Teaching English in Barcelona

By | October 24, 2013

Barcelona is Spain’s second largest city, and consists of around one and half million people (nearly five million in the metropolitan area). It is an impressively vibrant city with sandy beaches, boundless culture, awe-inspiring architecture, and world-class gastronomy. Eat, chill or dance. Shop, watch or drink. And when it all gets too much, hike the hills of Montjuic and gaze down from above. It’s a city which never bores you and always surprises you.

Not all of Barcelona’s beaches are natural, and some of them can get pretty crowded in the summer, but take a walk a bit further down the promenade, past Port Olympic and you will find a spot that’s perfect for a relaxing day of sun drenching.

Night time in Barcelona is limitless. Whether you choose mojitos at a beachside chiringuito or cava from a hillside restaurant, it’s up to you. Towards midnight the bars fill, then empty at 2am. If you’re up to it, you can move on to the clubs until 6am and explore the wilder side of the city.

Barcelona’s architectural treasures include the narrow, mysterious lanes of the Gothic quarter, shady plazas, intricately designed façades and ancient cathedrals. In other parts of town you can find creations by Gaudí and his Catalan architectural contemporaries. The likes of Dalí, Miró and Picasso are well-known to have been inspired by the city’s charm.

Languages

Barcelona’s official languages are Catalan and Spanish. However, most signs are only in Catalan because it is the official language. It’s a good idea to learn a few phrases in Catalan to get by, and it’s always appreciated by locals. Most residents are bilingual in Catalan and Spanish, and usually speak to foreigners in Spanish. Due to Barcelona’s international population, English is fairly widely spoken. Most Catalan or Spanish people already have a basic level of English.

Training to teach English in Barcelona

Teaching English in Barcelona

The Streets of Barcelona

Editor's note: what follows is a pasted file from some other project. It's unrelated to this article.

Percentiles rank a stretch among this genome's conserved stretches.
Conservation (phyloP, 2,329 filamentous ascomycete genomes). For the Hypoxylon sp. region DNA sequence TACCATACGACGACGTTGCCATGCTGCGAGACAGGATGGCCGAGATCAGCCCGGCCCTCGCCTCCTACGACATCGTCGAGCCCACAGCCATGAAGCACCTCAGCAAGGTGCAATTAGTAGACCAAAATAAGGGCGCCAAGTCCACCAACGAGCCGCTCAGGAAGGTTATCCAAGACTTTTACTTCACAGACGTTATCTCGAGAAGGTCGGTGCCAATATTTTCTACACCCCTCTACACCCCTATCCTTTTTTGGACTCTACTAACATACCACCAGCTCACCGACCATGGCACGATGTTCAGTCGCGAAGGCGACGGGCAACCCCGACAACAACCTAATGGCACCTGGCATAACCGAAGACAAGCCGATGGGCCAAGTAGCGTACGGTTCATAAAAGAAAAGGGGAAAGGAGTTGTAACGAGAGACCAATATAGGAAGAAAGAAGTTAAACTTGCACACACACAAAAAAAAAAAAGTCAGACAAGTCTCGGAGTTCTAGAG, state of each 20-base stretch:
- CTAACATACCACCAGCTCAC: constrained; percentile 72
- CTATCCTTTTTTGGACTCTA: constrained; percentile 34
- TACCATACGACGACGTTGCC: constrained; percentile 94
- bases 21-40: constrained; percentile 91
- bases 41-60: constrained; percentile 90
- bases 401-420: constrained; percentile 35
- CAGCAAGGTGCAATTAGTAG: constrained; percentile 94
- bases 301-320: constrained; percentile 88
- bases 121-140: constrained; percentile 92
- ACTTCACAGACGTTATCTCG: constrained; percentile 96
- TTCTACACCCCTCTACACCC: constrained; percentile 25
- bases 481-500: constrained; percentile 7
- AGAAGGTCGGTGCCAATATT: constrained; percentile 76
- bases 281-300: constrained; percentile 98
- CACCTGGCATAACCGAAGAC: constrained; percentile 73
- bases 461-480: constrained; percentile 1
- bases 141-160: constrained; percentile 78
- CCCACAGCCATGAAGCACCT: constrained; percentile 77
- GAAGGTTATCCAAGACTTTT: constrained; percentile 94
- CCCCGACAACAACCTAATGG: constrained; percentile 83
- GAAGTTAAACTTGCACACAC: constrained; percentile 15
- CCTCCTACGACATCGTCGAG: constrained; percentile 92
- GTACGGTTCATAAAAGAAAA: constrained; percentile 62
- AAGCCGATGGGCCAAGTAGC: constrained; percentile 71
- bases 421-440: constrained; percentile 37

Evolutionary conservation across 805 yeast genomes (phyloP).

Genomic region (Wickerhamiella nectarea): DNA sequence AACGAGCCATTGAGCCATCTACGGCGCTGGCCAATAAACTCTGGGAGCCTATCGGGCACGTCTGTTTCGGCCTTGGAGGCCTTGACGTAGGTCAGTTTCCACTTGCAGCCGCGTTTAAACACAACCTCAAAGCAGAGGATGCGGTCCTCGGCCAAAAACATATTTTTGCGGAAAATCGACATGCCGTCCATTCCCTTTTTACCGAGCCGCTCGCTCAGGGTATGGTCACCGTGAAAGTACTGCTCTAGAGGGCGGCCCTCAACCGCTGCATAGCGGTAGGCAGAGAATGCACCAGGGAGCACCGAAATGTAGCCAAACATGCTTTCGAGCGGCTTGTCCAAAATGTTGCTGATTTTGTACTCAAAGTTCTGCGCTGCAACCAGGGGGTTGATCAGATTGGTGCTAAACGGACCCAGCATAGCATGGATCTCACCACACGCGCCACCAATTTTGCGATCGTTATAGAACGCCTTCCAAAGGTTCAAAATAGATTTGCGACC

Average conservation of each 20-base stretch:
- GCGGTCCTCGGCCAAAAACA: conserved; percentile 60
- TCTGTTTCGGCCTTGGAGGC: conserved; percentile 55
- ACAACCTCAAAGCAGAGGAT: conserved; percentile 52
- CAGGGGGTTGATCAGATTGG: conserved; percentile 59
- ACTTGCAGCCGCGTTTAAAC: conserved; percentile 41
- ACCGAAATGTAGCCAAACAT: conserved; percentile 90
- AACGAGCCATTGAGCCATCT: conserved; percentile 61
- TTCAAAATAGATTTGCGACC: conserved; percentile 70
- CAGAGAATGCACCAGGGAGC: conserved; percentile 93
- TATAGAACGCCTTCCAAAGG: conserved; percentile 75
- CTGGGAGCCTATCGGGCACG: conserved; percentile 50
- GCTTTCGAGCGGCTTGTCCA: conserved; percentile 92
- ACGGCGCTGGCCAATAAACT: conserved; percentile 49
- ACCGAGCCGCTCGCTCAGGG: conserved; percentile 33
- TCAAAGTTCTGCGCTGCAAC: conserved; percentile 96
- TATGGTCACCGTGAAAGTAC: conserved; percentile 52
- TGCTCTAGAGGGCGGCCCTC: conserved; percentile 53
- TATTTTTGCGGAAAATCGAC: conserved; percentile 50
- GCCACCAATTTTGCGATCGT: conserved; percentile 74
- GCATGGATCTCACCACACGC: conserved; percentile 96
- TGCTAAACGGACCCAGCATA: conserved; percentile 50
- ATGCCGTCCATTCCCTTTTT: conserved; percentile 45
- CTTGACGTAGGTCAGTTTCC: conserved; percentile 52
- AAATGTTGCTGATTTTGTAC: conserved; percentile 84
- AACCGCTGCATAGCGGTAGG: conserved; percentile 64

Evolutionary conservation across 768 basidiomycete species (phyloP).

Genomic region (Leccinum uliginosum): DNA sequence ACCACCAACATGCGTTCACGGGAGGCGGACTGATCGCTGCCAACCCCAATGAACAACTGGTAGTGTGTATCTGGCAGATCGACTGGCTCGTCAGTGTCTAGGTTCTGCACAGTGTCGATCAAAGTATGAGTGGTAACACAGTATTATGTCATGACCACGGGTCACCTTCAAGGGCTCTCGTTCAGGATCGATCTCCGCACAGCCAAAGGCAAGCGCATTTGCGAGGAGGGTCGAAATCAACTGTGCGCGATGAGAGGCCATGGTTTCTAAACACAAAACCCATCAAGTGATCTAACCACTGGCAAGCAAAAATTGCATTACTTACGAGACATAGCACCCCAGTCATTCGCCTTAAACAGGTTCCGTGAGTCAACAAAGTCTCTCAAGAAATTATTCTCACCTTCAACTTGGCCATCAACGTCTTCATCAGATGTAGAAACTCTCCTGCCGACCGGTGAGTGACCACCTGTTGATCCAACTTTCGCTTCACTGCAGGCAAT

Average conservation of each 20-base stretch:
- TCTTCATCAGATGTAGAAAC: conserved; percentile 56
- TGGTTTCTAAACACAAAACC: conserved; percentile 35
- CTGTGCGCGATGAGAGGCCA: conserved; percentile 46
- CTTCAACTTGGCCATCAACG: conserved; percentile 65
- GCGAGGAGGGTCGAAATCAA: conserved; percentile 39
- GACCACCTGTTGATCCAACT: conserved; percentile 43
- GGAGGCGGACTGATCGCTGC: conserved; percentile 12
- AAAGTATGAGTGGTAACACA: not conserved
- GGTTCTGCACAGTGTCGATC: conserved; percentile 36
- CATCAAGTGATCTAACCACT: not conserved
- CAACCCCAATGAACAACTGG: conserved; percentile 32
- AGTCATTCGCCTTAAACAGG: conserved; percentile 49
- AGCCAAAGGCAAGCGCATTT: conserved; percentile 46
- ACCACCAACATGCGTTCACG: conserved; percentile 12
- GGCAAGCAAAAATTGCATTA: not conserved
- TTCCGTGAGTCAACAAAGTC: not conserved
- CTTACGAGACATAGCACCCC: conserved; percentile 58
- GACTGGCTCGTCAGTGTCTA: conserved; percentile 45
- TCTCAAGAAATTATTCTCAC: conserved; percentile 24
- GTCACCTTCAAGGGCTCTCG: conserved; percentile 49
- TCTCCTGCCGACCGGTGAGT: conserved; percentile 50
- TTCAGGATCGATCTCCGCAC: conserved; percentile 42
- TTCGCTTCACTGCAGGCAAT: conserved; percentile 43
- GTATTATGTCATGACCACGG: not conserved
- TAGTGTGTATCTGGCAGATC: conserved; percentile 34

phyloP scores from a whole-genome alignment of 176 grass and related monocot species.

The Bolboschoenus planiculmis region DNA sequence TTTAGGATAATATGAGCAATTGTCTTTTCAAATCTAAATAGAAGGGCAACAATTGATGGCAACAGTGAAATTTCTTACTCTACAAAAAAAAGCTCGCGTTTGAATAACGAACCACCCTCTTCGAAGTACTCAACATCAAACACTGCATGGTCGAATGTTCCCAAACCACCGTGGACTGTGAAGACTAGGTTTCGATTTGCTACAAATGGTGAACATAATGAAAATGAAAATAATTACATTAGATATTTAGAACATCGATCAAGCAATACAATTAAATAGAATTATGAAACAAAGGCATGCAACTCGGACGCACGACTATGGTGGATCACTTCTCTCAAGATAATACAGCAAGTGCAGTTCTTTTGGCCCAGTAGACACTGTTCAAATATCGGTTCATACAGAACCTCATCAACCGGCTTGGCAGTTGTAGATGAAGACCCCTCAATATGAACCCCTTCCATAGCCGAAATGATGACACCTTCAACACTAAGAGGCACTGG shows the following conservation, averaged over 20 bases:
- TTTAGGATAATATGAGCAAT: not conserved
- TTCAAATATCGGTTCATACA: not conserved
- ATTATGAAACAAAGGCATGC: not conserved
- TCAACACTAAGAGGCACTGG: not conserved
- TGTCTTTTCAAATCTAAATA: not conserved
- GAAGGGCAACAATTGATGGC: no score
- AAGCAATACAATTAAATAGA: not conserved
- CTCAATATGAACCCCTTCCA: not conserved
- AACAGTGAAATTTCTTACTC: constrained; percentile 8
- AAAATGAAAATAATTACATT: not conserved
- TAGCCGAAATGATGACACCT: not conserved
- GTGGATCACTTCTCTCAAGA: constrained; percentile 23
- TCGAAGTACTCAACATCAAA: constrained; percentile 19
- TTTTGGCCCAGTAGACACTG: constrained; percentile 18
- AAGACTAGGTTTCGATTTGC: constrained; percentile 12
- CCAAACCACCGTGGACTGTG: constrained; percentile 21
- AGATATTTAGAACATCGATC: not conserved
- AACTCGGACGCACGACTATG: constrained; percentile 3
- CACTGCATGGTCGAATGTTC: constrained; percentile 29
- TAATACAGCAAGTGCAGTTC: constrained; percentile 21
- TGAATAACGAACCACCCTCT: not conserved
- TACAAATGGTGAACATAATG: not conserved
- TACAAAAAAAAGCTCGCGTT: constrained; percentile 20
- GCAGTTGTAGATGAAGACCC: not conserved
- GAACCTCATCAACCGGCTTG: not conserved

Photo by Fran Austin

Business is booming in Barcelona TEFL world. The only real down turn that I have noticed over the last two or three years has been company classes. But there is still high demand for English among individuals as they constantly search for ways of being one step ahead in the job market, or if planning to move abroad.

There are a few options to choose from when deciding on a TEFL course. Online as well as face-to-face options are now readily available, as well as a wide variety of starting dates to choose from, which offers a lot more flexibility than in the past. If you are not sure whether TEFL is for you, or if you don’t have the cash for the Trinity Certificate in TESOL or Cambridge CELTA, you could take a TEFL Starter course instead. This will give you a taste of what it’s like to be a TEFL teacher and provide you with some skills that you can apply to classes. However, employers in Barcelona, and most other locations around the world too, require the Trinity Certificate in TESOL or Cambridge CELTA before considering you for a position.

The Trinity Certificate in TESOL or Cambridge CELTA course is an intensive four weeks, combining theoretical input with practice – teaching real classes, being observed and reflections. Think carefully about the month you choose to take the course. If you choose to do it in August, you will be in a good position to then start searching for work at the end of the month or at the beginning of September. If you prefer to take your time to get the certificate, part-time options are also available.

Finding Work in Barcelona

Trainees from OxfordTEFL

Trainees from OxfordTEFL
Photo by Fran Austin

Employers recruit locally so you should make sure that you are in Barcelona and ready for interviews after you have qualified (or even before). You could even drop your CV in by hand if you can afford the time. Getting a job teaching English is as much about your teaching skills as it is about your character and presentation, so don’t underestimate the power of a smile and a nice dress or shirt.

The school year begins in October but it is possible to find some work during some other times of the year too. You may find yourself giving private classes here and substitutions there but as long as you are not travelling from one side of the city to the other all day, it’s not too much of a problem. Barcelona has quite a good underground system and also a bike system which will save you the Euros in travel expenses.

You may find that academies will only employ native speakers but sometimes a friendly persona, good English and the Trinity Cert. TESOL or Cambridge CELTA certificate will do the trick. If you are a non-native English teacher and you are having a hard time finding work, you could travel a little further out to places like Granollers, Mataró, Sabadell or Manresa where there are less native speakers on the job hunt.